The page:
As we celebrate Freedom Day tomorrow, I am wondering if this will ever end. Some of the apartheid laws were scrapped but the lending / credit systems still continue to enslave a majority of consumers. 28 years after democracy, we still have systems and practices that ensure that some remain poor for life. It is not by chance that we have over 10 million South Africans with an impaired credit record. The system is designed to ensure that many are heavily indebted. We have teachers, nurses, doctors, lawyers and other professionals who are struggling under a mountain of debt. Why is it that I am able to help a few that I can? Why are the banks not helping these people?
The most painful fact is that many don’t know what to do to get out and they are too scared to go to debt counsellors. The absence of personal finance education in our school and university curricula has ensured that we have highly educated and yet equally highly financially illiterate people – this is a perfect condition for a perfect market to sell high interest loans to. Not all of these people are reckless with their money.
- The so called credit profiling system is a tool to ensure that even those who would have preferred to be debt free, get into debt as it works on the No Debt, No Loan rule
- Debt is addictive and sadly, many stay in debt for life
- Many go on pension with their debt
- Then there is the garnishee order system to ensure that you pay the debt over and over and over again until you die or go on pension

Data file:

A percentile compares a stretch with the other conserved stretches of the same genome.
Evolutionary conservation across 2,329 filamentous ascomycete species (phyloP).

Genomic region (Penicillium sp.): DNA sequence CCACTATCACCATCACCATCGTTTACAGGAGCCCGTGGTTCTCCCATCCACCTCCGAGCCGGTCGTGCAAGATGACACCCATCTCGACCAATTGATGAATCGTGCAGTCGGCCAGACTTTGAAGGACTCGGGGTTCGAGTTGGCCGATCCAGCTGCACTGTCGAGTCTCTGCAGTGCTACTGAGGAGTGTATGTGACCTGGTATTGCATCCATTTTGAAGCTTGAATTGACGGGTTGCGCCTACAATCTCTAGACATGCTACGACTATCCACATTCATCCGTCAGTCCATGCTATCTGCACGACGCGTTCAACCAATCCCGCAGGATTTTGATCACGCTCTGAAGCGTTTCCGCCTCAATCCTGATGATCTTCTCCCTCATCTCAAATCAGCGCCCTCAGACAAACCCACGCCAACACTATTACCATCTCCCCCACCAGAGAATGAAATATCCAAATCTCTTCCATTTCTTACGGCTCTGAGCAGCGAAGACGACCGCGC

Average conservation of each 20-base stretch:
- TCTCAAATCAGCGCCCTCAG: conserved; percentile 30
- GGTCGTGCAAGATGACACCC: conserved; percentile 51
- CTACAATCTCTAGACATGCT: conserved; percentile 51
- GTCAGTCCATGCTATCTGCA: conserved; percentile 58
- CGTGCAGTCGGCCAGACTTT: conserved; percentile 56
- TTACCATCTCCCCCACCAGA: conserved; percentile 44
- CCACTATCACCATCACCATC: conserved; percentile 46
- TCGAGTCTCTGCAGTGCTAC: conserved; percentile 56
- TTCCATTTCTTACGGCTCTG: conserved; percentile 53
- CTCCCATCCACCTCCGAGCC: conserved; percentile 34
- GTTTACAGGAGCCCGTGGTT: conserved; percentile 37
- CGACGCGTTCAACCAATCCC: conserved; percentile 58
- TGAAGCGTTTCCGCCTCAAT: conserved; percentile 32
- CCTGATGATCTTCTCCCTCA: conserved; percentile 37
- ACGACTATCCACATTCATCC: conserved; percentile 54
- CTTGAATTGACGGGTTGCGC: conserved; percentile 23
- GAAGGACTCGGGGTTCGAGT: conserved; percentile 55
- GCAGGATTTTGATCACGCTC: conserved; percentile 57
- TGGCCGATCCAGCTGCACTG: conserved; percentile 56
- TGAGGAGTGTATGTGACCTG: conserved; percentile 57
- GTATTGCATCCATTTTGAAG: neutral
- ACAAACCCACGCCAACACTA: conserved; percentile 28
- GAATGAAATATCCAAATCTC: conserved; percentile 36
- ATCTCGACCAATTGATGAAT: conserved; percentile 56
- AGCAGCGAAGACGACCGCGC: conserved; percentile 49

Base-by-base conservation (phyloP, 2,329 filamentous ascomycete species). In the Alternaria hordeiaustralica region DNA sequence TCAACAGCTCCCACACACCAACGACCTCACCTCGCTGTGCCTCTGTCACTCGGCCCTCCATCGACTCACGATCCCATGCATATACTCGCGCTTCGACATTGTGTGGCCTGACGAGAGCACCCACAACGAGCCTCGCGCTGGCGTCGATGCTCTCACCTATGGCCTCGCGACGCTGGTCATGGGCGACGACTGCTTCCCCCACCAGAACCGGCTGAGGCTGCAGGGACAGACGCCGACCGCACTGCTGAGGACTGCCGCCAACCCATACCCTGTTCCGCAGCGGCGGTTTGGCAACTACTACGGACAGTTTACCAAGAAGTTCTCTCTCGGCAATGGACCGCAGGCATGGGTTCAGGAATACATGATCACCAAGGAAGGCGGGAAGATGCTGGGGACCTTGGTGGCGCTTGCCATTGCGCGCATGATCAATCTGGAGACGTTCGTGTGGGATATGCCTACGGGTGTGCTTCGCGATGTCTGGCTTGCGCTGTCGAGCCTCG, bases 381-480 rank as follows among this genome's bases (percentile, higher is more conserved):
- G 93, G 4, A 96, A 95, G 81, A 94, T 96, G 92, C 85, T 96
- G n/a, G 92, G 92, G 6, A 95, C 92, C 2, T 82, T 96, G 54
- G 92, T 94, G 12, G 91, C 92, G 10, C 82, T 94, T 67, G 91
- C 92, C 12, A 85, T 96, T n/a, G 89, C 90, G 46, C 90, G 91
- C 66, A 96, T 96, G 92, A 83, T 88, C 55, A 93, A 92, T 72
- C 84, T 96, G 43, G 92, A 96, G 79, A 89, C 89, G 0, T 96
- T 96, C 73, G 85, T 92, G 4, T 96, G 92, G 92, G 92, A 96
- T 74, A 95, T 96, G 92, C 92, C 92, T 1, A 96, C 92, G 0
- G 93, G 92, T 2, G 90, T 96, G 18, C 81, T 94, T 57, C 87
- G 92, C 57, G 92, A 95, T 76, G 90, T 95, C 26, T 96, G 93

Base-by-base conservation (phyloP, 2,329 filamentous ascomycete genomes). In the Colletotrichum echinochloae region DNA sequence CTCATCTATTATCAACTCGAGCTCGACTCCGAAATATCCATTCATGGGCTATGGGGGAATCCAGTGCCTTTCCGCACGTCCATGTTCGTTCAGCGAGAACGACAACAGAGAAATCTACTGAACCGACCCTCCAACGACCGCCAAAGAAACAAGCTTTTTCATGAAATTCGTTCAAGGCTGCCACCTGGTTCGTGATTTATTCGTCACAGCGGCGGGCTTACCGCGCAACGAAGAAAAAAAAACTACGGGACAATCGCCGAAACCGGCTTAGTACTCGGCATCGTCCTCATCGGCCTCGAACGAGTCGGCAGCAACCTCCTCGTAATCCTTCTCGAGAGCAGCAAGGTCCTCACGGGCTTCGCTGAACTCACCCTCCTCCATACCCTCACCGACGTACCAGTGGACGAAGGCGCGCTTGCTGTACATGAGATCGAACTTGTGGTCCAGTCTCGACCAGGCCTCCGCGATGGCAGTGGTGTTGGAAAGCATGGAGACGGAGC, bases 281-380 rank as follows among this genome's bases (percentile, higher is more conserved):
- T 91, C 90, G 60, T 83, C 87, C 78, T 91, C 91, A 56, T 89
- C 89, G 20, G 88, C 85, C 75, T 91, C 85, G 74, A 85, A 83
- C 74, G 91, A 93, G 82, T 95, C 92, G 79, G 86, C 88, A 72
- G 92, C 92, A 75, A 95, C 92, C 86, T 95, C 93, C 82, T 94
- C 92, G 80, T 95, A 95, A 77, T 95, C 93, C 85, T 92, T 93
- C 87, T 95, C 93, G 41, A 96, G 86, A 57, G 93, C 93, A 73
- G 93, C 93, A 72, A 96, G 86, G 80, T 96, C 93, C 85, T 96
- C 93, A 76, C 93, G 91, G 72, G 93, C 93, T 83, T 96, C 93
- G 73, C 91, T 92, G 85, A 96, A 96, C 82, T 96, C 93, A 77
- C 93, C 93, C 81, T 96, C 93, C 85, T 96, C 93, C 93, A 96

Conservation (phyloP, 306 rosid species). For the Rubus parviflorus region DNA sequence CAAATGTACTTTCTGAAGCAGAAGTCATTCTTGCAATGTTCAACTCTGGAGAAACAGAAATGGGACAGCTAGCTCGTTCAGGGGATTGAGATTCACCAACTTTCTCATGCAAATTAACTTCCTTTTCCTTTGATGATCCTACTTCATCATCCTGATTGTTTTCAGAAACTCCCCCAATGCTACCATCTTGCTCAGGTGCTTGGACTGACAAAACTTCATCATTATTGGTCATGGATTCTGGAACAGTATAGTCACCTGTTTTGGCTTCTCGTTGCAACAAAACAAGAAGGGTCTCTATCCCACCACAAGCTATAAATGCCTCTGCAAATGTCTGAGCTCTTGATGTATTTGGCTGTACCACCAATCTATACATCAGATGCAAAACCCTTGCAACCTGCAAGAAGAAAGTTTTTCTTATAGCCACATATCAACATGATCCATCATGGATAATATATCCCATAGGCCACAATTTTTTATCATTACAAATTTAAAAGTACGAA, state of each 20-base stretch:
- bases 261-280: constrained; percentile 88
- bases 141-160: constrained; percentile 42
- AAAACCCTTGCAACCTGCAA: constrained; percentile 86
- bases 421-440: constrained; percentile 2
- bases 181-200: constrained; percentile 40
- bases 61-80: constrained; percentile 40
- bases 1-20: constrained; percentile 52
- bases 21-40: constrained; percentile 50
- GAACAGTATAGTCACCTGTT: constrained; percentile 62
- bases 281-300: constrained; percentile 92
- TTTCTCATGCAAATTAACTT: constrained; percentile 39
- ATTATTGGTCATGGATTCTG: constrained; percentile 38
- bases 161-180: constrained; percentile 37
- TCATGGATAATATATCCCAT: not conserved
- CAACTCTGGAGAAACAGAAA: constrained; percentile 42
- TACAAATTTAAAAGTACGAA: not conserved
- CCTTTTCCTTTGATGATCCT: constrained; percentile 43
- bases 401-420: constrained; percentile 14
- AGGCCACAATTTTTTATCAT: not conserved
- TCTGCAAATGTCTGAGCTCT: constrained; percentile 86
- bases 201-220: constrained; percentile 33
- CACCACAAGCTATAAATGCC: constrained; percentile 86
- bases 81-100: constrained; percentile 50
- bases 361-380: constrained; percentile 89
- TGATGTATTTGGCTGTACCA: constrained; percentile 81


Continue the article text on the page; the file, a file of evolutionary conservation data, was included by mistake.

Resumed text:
- The lack of understanding of finance, especially amongst professionals, ensures that they take on more debt than they can afford. They are given debt while they are university students e.g. 6th year medical students are given credit cards, car loans, overdraft facility, etc… They have debt before they even have their first salary cheque. Sadly, many buy into the lie that they can easily afford to pay this when they start working. Some medical doctors cannot even afford to retire because of the mountain of debt that they have
What I am doing for the few that get to know about me i.e. get them out of debt is something that the banks could do but they choose not to. Performance targets are set to ensure credit cards, personal loans, revolving credits, consolidation loans and other expensive short term unsecured debt are sold, together with the expensive credit assurance and other add-on costs that come with these
To get a good understanding of the systemic nature of why many South Africans are doomed to high indebtedness, stress and all the ills that come with debt, read the article below.
Total of R1,9 trillion, R200 billion unsecured expensive debt
SA unsecured loan boom leaves 40% of borrowers in default
20:23 12/09/2019 Antony Sguazzin
Fund manager Differential Capital
Key points of the paper
- 7.8 million taken out a combined R225bn of loans without collateral, mostly for S-T needs e.g. furniture & urgent family care
- “It is a dysfunctional industry where lenders compete on the largest loan size, NOT on customer value, preying on financial illiteracy and consumer demand for credit,”
- “Even with the high number of defaults, the industry stays profitable by charging “extortionate pricing” and rescheduling loans that are in default.
- Interest charges, once all associated costs are included, range from an annual rate of 225% for one-month loans to 34% for five-year loans.
- 2/3 of customers pay more than a quarter of their net income to service their loans